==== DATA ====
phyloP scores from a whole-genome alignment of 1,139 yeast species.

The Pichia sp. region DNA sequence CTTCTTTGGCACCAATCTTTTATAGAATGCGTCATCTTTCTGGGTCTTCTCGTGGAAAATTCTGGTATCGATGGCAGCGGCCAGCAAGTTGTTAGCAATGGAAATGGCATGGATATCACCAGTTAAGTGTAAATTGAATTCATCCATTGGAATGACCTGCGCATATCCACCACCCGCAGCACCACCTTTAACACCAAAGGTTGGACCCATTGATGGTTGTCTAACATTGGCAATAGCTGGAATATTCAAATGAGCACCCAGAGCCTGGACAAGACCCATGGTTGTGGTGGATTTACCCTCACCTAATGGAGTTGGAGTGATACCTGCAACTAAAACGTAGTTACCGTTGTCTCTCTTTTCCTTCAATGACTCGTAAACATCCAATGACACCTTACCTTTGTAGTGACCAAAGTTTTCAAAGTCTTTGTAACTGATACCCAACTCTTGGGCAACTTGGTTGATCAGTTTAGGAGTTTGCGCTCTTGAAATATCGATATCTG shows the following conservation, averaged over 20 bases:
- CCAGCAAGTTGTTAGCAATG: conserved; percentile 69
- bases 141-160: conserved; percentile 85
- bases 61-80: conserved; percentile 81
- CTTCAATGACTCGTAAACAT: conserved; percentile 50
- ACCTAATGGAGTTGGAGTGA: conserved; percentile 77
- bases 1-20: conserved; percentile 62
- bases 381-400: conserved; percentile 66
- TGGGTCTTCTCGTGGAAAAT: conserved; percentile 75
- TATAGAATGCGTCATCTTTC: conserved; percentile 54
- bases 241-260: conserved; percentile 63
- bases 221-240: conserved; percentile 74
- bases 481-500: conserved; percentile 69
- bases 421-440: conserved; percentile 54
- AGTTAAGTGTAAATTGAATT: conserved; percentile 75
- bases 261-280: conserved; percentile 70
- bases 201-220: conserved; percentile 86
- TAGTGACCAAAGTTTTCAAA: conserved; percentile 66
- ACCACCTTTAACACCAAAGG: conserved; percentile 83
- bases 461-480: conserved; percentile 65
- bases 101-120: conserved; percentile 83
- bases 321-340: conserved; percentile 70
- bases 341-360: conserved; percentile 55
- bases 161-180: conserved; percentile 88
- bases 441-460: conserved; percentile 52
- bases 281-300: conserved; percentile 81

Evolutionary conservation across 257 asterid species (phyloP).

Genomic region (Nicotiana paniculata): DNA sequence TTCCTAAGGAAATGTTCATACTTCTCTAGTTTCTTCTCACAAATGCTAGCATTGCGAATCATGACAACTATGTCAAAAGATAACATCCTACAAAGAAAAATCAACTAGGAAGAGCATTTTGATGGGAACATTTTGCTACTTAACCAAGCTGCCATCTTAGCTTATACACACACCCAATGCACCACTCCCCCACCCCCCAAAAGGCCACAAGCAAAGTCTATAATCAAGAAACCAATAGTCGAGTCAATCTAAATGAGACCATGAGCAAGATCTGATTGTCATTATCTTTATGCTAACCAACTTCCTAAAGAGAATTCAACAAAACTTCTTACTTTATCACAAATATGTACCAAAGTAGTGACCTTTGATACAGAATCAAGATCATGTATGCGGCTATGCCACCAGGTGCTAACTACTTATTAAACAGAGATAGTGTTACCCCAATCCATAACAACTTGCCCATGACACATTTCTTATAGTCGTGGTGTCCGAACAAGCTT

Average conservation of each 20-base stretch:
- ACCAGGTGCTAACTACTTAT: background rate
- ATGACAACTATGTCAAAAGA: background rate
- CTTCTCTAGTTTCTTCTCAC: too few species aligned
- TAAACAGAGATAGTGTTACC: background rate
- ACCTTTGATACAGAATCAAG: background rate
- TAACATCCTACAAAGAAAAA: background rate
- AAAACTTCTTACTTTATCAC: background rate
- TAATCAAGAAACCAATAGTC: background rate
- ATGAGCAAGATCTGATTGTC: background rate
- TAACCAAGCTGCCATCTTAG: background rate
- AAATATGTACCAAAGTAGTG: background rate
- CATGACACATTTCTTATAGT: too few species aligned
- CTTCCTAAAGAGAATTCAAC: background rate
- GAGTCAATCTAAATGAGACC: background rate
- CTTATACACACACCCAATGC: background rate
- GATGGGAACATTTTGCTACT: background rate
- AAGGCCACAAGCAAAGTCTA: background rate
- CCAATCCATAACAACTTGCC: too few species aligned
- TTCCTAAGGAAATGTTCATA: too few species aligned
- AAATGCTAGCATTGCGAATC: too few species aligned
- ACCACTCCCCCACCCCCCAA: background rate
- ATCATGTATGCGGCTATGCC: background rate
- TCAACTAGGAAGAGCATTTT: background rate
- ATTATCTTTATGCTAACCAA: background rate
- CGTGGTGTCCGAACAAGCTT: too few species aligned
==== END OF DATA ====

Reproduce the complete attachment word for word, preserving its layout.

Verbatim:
phyloP scores from a whole-genome alignment of 1,139 yeast species.

The Pichia sp. region DNA sequence CTTCTTTGGCACCAATCTTTTATAGAATGCGTCATCTTTCTGGGTCTTCTCGTGGAAAATTCTGGTATCGATGGCAGCGGCCAGCAAGTTGTTAGCAATGGAAATGGCATGGATATCACCAGTTAAGTGTAAATTGAATTCATCCATTGGAATGACCTGCGCATATCCACCACCCGCAGCACCACCTTTAACACCAAAGGTTGGACCCATTGATGGTTGTCTAACATTGGCAATAGCTGGAATATTCAAATGAGCACCCAGAGCCTGGACAAGACCCATGGTTGTGGTGGATTTACCCTCACCTAATGGAGTTGGAGTGATACCTGCAACTAAAACGTAGTTACCGTTGTCTCTCTTTTCCTTCAATGACTCGTAAACATCCAATGACACCTTACCTTTGTAGTGACCAAAGTTTTCAAAGTCTTTGTAACTGATACCCAACTCTTGGGCAACTTGGTTGATCAGTTTAGGAGTTTGCGCTCTTGAAATATCGATATCTG shows the following conservation, averaged over 20 bases:
- CCAGCAAGTTGTTAGCAATG: conserved; percentile 69
- bases 141-160: conserved; percentile 85
- bases 61-80: conserved; percentile 81
- CTTCAATGACTCGTAAACAT: conserved; percentile 50
- ACCTAATGGAGTTGGAGTGA: conserved; percentile 77
- bases 1-20: conserved; percentile 62
- bases 381-400: conserved; percentile 66
- TGGGTCTTCTCGTGGAAAAT: conserved; percentile 75
- TATAGAATGCGTCATCTTTC: conserved; percentile 54
- bases 241-260: conserved; percentile 63
- bases 221-240: conserved; percentile 74
- bases 481-500: conserved; percentile 69
- bases 421-440: conserved; percentile 54
- AGTTAAGTGTAAATTGAATT: conserved; percentile 75
- bases 261-280: conserved; percentile 70
- bases 201-220: conserved; percentile 86
- TAGTGACCAAAGTTTTCAAA: conserved; percentile 66
- ACCACCTTTAACACCAAAGG: conserved; percentile 83
- bases 461-480: conserved; percentile 65
- bases 101-120: conserved; percentile 83
- bases 321-340: conserved; percentile 70
- bases 341-360: conserved; percentile 55
- bases 161-180: conserved; percentile 88
- bases 441-460: conserved; percentile 52
- bases 281-300: conserved; percentile 81

Evolutionary conservation across 257 asterid species (phyloP).

Genomic region (Nicotiana paniculata): DNA sequence TTCCTAAGGAAATGTTCATACTTCTCTAGTTTCTTCTCACAAATGCTAGCATTGCGAATCATGACAACTATGTCAAAAGATAACATCCTACAAAGAAAAATCAACTAGGAAGAGCATTTTGATGGGAACATTTTGCTACTTAACCAAGCTGCCATCTTAGCTTATACACACACCCAATGCACCACTCCCCCACCCCCCAAAAGGCCACAAGCAAAGTCTATAATCAAGAAACCAATAGTCGAGTCAATCTAAATGAGACCATGAGCAAGATCTGATTGTCATTATCTTTATGCTAACCAACTTCCTAAAGAGAATTCAACAAAACTTCTTACTTTATCACAAATATGTACCAAAGTAGTGACCTTTGATACAGAATCAAGATCATGTATGCGGCTATGCCACCAGGTGCTAACTACTTATTAAACAGAGATAGTGTTACCCCAATCCATAACAACTTGCCCATGACACATTTCTTATAGTCGTGGTGTCCGAACAAGCTT

Average conservation of each 20-base stretch:
- ACCAGGTGCTAACTACTTAT: background rate
- ATGACAACTATGTCAAAAGA: background rate
- CTTCTCTAGTTTCTTCTCAC: too few species aligned
- TAAACAGAGATAGTGTTACC: background rate
- ACCTTTGATACAGAATCAAG: background rate
- TAACATCCTACAAAGAAAAA: background rate
- AAAACTTCTTACTTTATCAC: background rate
- TAATCAAGAAACCAATAGTC: background rate
- ATGAGCAAGATCTGATTGTC: background rate
- TAACCAAGCTGCCATCTTAG: background rate
- AAATATGTACCAAAGTAGTG: background rate
- CATGACACATTTCTTATAGT: too few species aligned
- CTTCCTAAAGAGAATTCAAC: background rate
- GAGTCAATCTAAATGAGACC: background rate
- CTTATACACACACCCAATGC: background rate
- GATGGGAACATTTTGCTACT: background rate
- AAGGCCACAAGCAAAGTCTA: background rate
- CCAATCCATAACAACTTGCC: too few species aligned
- TTCCTAAGGAAATGTTCATA: too few species aligned
- AAATGCTAGCATTGCGAATC: too few species aligned
- ACCACTCCCCCACCCCCCAA: background rate
- ATCATGTATGCGGCTATGCC: background rate
- TCAACTAGGAAGAGCATTTT: background rate
- ATTATCTTTATGCTAACCAA: background rate
- CGTGGTGTCCGAACAAGCTT: too few species aligned